Vista on Time -- This Time
If you're late to work four days in a row, but get there promptly at 9 a.m. on
Friday, can you still claim to be on time? If you're Windows Vista, you can! This
OS has been late more times than Dagwood Bumstead, but come November, Microsoft
promises it will be there on time
and with bells on. There will even be a
version for Europe next month with all the stuff the EU objects to ripped out.
Vista's Strange Holiday Celebration
How can you party when you miss the party? For Windows Vista, the answer is
to make so much noise, people actually think you're there! Microsoft, as I'm
sure we all suspected, is working with OEMs to promote Vista-ready
PCs and laptops this December, including Vista-ready games, productivity
apps and hardware add-ons. What we're really all waiting for are coupons for
free upgrades to Vista for any machine bought during the holiday rampage!
IBM Moves Sourcing Office Closer to the Source
IBM may have sold a big chunk of its business, the laptop business, to Chinese
company Lenovo, but that doesn't mean Big Blue's balance of trade is off-kilter.
Like any good Fortune 10 company, IBM buys billions worth of goods every year
from China. And like any good company with its supply chain act together, IBM
is inching closer to the source, moving
its global procurement office from the mean streets of New York to the exotic
avenues of Southern China.
Microsoft, which has a pretty rippin' supply chain of its own, is now moving
aggressively into the supply chain software market with Dynamics. The only problem
is figuring out which of the four supply chain solutions to go with!
Doug's Mailbag: Should We Put Bill on Capitol Hill?
ago, I proposed that we elect
Bill Gates for our next president. Just when I thought my revolutionist
ramblings had fallen on deaf ears, readers began sending in their opinions, some more tongue-in-cheek than
others. Here's a healthy sample:
I'm not sure why, but I think you may be on to something. When my toilet
broke last week, I didn't call the electrician. On that same logic, why should
we trust a politician to fix something a businessman can most likely do better?
Bill for president? Yeah, but you'd have to reinstall him more often than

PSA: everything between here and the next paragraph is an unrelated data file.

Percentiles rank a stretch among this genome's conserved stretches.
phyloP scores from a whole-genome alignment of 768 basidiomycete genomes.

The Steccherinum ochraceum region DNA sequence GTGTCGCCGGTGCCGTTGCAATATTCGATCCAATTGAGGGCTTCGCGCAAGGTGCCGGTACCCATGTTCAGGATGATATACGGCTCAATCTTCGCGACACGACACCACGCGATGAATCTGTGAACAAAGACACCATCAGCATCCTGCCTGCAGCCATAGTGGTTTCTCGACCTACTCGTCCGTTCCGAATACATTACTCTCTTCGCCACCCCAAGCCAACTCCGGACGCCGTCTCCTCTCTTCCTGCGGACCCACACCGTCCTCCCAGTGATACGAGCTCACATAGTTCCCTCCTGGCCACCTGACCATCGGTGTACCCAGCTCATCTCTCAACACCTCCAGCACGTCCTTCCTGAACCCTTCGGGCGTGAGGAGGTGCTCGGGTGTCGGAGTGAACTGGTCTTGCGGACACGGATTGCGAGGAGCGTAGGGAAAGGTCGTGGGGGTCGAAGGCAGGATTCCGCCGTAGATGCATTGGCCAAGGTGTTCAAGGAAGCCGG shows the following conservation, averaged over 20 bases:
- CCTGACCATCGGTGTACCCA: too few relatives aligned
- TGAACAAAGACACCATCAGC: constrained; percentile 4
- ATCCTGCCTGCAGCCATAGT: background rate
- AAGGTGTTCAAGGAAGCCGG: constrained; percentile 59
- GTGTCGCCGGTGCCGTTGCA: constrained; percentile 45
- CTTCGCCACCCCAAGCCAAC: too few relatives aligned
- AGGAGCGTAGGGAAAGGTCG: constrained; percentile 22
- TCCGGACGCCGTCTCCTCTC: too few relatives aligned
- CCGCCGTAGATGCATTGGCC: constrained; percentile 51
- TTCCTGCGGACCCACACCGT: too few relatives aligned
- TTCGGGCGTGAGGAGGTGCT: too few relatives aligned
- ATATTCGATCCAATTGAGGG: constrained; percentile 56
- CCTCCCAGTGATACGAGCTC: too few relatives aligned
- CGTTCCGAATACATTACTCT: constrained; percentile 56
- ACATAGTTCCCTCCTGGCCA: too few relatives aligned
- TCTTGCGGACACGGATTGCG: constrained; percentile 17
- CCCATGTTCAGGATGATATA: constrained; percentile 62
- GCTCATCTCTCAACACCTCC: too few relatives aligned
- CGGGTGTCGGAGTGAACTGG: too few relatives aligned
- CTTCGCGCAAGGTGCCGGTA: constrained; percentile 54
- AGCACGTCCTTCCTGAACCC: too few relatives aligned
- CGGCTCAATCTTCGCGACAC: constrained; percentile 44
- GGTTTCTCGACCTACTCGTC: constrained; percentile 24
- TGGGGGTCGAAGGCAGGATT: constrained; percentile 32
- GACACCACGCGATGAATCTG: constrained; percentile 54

Well, the good news is he wouldn't be easily bought by anyone in or out
of Washington. And if a small country was being a problem, he could just personally
buy them. Or better yet, give everyone in that country a free computer and
that will keep them busy (applying patches and updates, checking e-mail, deleting
I wonder if a government that needed to be rebooted every four years would
be any good. Clearing the government cache could be good. Clearing memory
of old issues seems like it would be good, too.
The United States already tries to act like it has a monopoly on the world,
so Bill Gates should have no trouble stepping into the position. Who else
is really more experienced today? Additionally, if he could get the finances
of the country in line with those of Microsoft, then we might have reason
to let the United States act like a monopoly. Personally, I'd like to see
what a nonpolitician could do for this country.
Great idea -- yet another power-mad bloody Yank with his finger on the
nuclear button. What's his first act going to be? Ban Apple and Linux.
The question is: Could he be elected? Think of the millions of people out
there that were trained at an early age to believe that Microsoft is the evil
empire. Sure, now he is a rational supporter of reasonable, viable approaches
to solve large problems. He will, however, forever be associated with Microsoft.
Yesterday, I wore one of my old Microsoft T-shirts to the market and someone
really asked me if I wasn't a little afraid to wear it (I live in a techie
I've been telling my co-workers this same thing for years now. I think